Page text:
First of all, why don't you introduce yourself to those of us who
don't already know you?
course! My name is Andrew Buckner. I am a poet, author and self-confessed
cinephile and book fanatic. Also, I run and write for the review site AWordofdreams.com!
talk about some of the most recent stories/books of yours, and the ideas
most recent stories are Rules for Monsters (2019), The Normal
House (2019) and The Crickets Called with Human Voices (2019). I
have also had an anthology of short tales called Junk: A Sextet of Trashy
Horror Stories (2019) come out in July. Also, I’ve had a book of poetry
called Meaning Plucked from the Gods: A 7-Poem Set (2019) come out in
Normal House came from looking out my window and seeing a house
decorated as terrifyingly as possible for Halloween. Upon doing so I one
day had a thought, “What if a Halloween house went the opposite way and
it terrified the onlooker because of how ‘normal’ it appeared?” I
think that notion helped set the approach of the story as well.
for Monsters was born from just the image of a typewriter writing by
itself in the attic and a vague idea of someone crafting rules for a new
society after it was destroyed.
Crickets Called with Human Voices came in a similar fashion. It was
sparked from the notion of the odd sound crickets make and the question,
one that really appealed to me, of “What if the crickets spoke in human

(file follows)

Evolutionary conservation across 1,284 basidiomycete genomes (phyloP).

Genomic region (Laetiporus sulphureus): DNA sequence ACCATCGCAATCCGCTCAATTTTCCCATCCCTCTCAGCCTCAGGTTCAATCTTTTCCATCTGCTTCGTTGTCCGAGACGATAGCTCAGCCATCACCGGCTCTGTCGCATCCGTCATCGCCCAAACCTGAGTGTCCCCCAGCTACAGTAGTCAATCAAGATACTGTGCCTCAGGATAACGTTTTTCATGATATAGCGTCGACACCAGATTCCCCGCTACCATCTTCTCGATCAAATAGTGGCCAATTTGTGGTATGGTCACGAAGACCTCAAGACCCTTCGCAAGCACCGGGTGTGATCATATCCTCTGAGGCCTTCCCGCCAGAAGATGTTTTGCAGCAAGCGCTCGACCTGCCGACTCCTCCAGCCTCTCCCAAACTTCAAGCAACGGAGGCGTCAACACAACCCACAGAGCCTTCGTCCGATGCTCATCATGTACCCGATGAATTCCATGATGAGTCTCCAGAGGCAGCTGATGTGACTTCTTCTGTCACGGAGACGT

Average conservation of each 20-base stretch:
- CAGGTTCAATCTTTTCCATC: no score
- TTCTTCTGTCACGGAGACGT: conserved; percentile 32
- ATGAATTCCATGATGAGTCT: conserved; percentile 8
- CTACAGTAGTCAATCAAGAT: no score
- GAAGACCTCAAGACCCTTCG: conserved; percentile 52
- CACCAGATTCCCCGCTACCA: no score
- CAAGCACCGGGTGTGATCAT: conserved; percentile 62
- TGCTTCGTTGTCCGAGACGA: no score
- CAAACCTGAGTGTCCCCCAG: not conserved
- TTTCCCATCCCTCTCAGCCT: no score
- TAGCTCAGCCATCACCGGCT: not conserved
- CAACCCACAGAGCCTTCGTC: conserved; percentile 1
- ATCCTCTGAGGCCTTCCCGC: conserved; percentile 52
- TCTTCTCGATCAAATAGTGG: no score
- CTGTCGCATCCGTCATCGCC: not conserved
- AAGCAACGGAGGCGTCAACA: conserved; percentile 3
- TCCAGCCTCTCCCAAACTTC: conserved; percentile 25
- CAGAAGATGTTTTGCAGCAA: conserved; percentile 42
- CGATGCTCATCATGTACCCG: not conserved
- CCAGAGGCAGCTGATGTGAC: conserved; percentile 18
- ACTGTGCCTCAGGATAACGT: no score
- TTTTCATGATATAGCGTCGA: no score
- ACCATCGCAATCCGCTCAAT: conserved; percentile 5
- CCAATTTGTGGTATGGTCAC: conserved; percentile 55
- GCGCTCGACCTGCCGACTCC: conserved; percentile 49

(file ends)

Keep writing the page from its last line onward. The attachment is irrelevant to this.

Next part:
voices to someone? What if things only got weirder for the protagonist
after the crickets spoke to him this way?”
was me poking fun at the idea that my stories are trash. The title also
worked because all the stories in the volume revolved around, you guessed
Plucked from the Gods is my way of pondering my importance and potential
impact as a writer.
future projects you'd like to share?
am currently working on a collection of micro-fiction stories and a new
poetry book! They are both in the early stages and neither have titles
What got you into
writing to begin with, and did you receive any formal training on the
had a few years of Journalism classes in college, but otherwise no real
formal training. The
sheer immersive power of stories and being able to create entire worlds
out of mere words was an addiction to me since I learned how to spell.
Being a fervent reader and witnessing again and again how easy it was to
escape into someone else’s world and viewpoint as I devoured the works
of my favorite authors as a child only fueled this fire. I wanted to be
able to have this power over readers. Hence, my lifelong obsession with
Do talk about some past writings of yours, and
in your eyes, how have you grown as a writer over the years?
first published book of poetry was The Human Condition (2008). It is a
wonderful concoction of experimental free verse, introspection and social
themes. You can also get a great sense of my yearning to be a rapper, and
my love for the rap genre, at the young age I was when I penned them
(approximately 19-21 years old). This is based on the content, tone and